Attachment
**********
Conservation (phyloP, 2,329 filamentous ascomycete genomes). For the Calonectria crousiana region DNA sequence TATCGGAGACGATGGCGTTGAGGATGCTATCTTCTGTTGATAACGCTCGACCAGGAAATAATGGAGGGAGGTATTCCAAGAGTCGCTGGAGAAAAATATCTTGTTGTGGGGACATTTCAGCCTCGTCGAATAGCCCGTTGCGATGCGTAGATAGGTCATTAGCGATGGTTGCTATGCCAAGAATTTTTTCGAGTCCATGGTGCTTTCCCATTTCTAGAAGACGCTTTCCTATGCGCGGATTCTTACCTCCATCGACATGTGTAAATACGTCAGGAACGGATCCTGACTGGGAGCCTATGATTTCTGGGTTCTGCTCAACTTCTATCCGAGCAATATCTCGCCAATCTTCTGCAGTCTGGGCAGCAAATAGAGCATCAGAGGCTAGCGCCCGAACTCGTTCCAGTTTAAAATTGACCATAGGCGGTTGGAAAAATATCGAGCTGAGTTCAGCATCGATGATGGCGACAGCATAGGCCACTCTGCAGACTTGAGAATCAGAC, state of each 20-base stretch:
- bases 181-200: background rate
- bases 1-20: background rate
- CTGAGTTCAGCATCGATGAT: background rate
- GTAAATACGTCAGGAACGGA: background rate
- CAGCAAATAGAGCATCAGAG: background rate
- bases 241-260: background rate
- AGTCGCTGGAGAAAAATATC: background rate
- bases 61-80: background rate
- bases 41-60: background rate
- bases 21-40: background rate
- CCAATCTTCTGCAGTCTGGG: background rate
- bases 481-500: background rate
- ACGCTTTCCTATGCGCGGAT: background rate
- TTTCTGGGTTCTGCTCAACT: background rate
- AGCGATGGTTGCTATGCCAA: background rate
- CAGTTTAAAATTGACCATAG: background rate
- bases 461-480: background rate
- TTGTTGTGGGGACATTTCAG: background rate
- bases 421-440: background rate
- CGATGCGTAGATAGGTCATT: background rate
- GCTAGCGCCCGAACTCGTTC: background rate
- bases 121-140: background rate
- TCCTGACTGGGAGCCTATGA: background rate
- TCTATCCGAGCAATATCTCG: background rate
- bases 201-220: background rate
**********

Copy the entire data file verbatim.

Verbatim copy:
Conservation (phyloP, 2,329 filamentous ascomycete genomes). For the Calonectria crousiana region DNA sequence TATCGGAGACGATGGCGTTGAGGATGCTATCTTCTGTTGATAACGCTCGACCAGGAAATAATGGAGGGAGGTATTCCAAGAGTCGCTGGAGAAAAATATCTTGTTGTGGGGACATTTCAGCCTCGTCGAATAGCCCGTTGCGATGCGTAGATAGGTCATTAGCGATGGTTGCTATGCCAAGAATTTTTTCGAGTCCATGGTGCTTTCCCATTTCTAGAAGACGCTTTCCTATGCGCGGATTCTTACCTCCATCGACATGTGTAAATACGTCAGGAACGGATCCTGACTGGGAGCCTATGATTTCTGGGTTCTGCTCAACTTCTATCCGAGCAATATCTCGCCAATCTTCTGCAGTCTGGGCAGCAAATAGAGCATCAGAGGCTAGCGCCCGAACTCGTTCCAGTTTAAAATTGACCATAGGCGGTTGGAAAAATATCGAGCTGAGTTCAGCATCGATGATGGCGACAGCATAGGCCACTCTGCAGACTTGAGAATCAGAC, state of each 20-base stretch:
- bases 181-200: background rate
- bases 1-20: background rate
- CTGAGTTCAGCATCGATGAT: background rate
- GTAAATACGTCAGGAACGGA: background rate
- CAGCAAATAGAGCATCAGAG: background rate
- bases 241-260: background rate
- AGTCGCTGGAGAAAAATATC: background rate
- bases 61-80: background rate
- bases 41-60: background rate
- bases 21-40: background rate
- CCAATCTTCTGCAGTCTGGG: background rate
- bases 481-500: background rate
- ACGCTTTCCTATGCGCGGAT: background rate
- TTTCTGGGTTCTGCTCAACT: background rate
- AGCGATGGTTGCTATGCCAA: background rate
- CAGTTTAAAATTGACCATAG: background rate
- bases 461-480: background rate
- TTGTTGTGGGGACATTTCAG: background rate
- bases 421-440: background rate
- CGATGCGTAGATAGGTCATT: background rate
- GCTAGCGCCCGAACTCGTTC: background rate
- bases 121-140: background rate
- TCCTGACTGGGAGCCTATGA: background rate
- TCTATCCGAGCAATATCTCG: background rate
- bases 201-220: background rate